before you design: the words! the words!
Our team recently came to a crossroads with an earlier design decision we’d made. We identified an opportunity to enrich a particular tool, to bolt stuff on to make it better.
What I did was sit down and look at the workflow of the tool. Keeping Omnigraffle closed & my hands off the Sharpie, I began jotting down all the potential variations of where in the flow we could add the bolts.
I identified 5 separate approaches. For each, I wrote a title, pros, cons, and any questions or concerns that the approach may give rise to.
The entry for each approach looked something like this:
1. Title of enhancement – Description of enhancement.
- Eliminates need for adding complexity to the overall UX.
- It’s easy for a user to identify what they need to do with this approach.
- The visual priority is somewhat downplayed.
- Interactions may not be easily understood.
- Will this enhancement increase the development time?
- Does it impact the overall navigation scheme?
Collaboration is key
Google Docs is genius. It allows for real-time collaboration on documents. So I wrote all this in Google Docs and shared it with my team. They could go in and make changes to the entries and ask questions as I worked. This gave everyone the opportunity to be part of the process from the ground-up, even though I was technically the “lead” on it.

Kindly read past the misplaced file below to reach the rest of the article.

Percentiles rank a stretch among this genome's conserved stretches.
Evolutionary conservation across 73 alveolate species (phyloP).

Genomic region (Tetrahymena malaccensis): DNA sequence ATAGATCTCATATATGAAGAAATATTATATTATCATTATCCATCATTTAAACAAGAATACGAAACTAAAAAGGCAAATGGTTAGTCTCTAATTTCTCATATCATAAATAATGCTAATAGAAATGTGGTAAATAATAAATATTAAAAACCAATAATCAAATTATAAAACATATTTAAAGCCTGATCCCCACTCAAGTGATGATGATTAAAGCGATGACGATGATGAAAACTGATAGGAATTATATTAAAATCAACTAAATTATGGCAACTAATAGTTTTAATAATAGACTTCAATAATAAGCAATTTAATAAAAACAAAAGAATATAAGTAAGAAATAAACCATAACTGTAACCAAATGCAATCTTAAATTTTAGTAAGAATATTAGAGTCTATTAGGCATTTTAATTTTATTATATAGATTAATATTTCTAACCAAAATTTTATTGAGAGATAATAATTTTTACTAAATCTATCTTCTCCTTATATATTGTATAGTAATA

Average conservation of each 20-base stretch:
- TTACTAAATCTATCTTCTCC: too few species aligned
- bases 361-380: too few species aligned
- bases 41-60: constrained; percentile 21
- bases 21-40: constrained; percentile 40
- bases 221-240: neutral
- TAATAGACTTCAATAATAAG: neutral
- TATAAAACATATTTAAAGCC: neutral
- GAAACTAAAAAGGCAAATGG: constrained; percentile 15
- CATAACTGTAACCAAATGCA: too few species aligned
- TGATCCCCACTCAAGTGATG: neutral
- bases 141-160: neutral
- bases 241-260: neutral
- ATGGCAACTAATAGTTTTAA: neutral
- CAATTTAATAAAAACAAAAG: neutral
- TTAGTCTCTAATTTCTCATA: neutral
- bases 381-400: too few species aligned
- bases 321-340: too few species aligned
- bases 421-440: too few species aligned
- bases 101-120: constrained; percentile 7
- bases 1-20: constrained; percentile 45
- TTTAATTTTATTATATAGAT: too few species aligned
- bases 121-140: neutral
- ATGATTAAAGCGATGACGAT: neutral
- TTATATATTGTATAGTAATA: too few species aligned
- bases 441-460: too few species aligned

From there, we had a quick meeting to review the approaches. As additional items (pros, cons, questions) were identified, we simply updated the document.
In the end
After reviewing everything, we all agreed that our best choice was to do nothing—keep the bolts at bay and push on with our initial approach. By fully vetting alternative ideas, we saw that each increased complexity and created more problems than they solved.
Often, sitting on your hands is the best way to keep them warm. Am I right?
One more thing
Not only is this process quicker and more collaborative than sketching, it has the added benefit of creating an artifact that can shared if key stakeholders question why we’ve stuck to our design guns. In such an event, we can go right back to Google Docs and share our succinct written descriptions. Ba-da-bing.
Of course, some stakeholders may require more explanation and context. You’ll need to be flexible with setting up meetings and/or providing some sort of visual backup (sketches, wireframes) as needed. But your document will be a good starting point to get the conversation rolling.
Ok, one more…
As a caveat: This approach works best when addressing enhancements, rather than from-scratch designs. It also helps if your co-collaborators fully understand the context of the problem you’re trying to solve.